Kreibich: A Nectarine for Damp Places

This young Kreibich nectarine tree has never been sprayed.

It’s hard to grow peaches and nectarines in the Willamette Valley. Because of the eight months or so of nearly ceaseless rain, the trees have to be sprayed against the deadly peach-leaf curl, and the spraying must be done at times when you usually can’t spray, because it’s raining.

I generally fail to spray, and I’ve had trees die for that reason. So a few years ago I planted a nectarine variety that’s supposed to be resistant to leaf curl. Discovered by Roland Kreibich in western Washington and available from One Green World, this new variety produces nectarines that are both small and late but also white-fleshed and deliciously flavored–except for a distinct bitter note.

Here’s my first crop of ‘Kreibich’. See the chewed spots? The damage was done by cucumber beetles, who were all over the fruits at harvest time. I’d kept the bitter-loving beetles away from the cucumbers this year by interplanting the cukes with marigolds. So apparently the beetles found a new source of embitterment in my young ‘Kreibich’ tree.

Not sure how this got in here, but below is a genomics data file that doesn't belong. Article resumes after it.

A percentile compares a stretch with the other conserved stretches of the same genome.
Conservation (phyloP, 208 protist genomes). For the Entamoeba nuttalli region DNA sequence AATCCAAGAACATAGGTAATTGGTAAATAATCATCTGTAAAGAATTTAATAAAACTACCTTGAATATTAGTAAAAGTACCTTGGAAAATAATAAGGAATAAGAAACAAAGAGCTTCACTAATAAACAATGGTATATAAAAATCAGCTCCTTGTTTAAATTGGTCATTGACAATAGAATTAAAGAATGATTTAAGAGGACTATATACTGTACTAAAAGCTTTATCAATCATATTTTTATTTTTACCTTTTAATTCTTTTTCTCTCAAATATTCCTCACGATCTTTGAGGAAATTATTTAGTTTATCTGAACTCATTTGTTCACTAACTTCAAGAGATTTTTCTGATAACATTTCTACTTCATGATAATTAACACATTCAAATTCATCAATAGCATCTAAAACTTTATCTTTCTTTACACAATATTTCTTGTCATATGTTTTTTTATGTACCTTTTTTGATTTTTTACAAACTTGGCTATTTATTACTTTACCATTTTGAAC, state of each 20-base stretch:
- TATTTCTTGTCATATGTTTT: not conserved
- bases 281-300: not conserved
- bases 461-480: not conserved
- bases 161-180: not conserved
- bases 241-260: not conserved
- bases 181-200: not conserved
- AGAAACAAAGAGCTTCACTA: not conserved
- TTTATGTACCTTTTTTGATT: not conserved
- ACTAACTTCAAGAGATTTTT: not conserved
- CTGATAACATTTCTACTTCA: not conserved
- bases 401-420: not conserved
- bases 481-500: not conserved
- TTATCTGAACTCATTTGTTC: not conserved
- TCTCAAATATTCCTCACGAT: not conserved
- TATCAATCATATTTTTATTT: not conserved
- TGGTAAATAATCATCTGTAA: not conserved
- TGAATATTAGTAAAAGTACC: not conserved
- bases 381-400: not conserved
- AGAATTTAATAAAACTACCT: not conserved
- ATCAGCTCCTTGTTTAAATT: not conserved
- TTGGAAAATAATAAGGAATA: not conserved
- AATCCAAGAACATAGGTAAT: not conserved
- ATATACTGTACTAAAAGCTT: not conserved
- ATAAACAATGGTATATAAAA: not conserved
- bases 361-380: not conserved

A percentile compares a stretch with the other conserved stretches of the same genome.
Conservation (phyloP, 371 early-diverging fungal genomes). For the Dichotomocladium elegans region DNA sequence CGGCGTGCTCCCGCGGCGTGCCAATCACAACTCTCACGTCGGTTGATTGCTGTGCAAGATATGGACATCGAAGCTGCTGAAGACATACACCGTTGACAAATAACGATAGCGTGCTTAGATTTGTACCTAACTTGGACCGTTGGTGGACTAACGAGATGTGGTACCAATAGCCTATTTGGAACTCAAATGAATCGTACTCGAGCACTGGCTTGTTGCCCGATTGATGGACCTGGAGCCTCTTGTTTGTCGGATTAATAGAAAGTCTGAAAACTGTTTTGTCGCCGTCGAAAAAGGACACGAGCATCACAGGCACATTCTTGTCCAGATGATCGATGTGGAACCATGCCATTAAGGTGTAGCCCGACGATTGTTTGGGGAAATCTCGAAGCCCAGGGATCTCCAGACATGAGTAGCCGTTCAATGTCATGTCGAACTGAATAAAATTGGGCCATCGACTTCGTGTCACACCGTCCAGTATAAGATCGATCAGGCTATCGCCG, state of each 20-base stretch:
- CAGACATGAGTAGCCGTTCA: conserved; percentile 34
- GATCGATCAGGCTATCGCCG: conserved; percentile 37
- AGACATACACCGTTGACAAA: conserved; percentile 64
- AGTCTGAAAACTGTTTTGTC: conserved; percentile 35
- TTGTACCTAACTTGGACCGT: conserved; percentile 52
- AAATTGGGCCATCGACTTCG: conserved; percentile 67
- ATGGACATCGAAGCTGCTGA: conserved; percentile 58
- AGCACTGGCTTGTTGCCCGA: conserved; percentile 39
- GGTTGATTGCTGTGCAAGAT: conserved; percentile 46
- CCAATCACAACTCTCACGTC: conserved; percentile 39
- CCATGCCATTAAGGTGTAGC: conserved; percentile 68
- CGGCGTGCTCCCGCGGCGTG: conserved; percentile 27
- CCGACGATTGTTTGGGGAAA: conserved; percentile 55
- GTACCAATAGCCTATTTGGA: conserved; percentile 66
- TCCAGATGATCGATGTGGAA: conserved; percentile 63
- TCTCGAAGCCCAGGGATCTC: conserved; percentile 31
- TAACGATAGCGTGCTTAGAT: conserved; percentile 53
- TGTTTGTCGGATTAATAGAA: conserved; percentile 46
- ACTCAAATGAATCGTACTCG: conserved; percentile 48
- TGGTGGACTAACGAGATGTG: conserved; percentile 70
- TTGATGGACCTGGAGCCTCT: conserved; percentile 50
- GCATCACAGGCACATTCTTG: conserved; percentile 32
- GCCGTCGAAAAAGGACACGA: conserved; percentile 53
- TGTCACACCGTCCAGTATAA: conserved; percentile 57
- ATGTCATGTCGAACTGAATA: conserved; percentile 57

The fruit had to be used fast. The bitterness, I found, was mostly in the skins, which were ravaged anyway. So I’d peel the nectarines. Then they would be perfect for canning in syrup or, even better, for pickling.

But I went into town for a few hours, and when I got home I was too late. My daughter had turned the whole crop into a tart.

It was an excellent tart, actually. Although Becca hadn’t bothered to peel the nectarines, the sugar disguised their bitterness. And the spicy quince jelly with which she had glazed the tart complemented the smoothness and fragrance of the nectarines. After the first bite I stopped complaining that I couldn’t make nectarine pickles.

Little has yet been written on the ‘Kreibich’ nectarine, but a grower on Vashon Island, Washington, writes that early rains cause the fruits to split. I haven’t had this problem, perhaps only because September has been dry this year. I can’t swear to the worthiness of this variety after just one year’s harvest, but I have high hopes for next year. After another year’s growth, maybe I’ll get a tart and a quart or two of nectarine pickles besides.

UPDATE 2022: One year, before we sold the farm, our tree did experience fruit splitting, because of early rains. And in our last two years it also suffered some leaf curl. ‘Kreibich’ is resistant but not immune to that disease.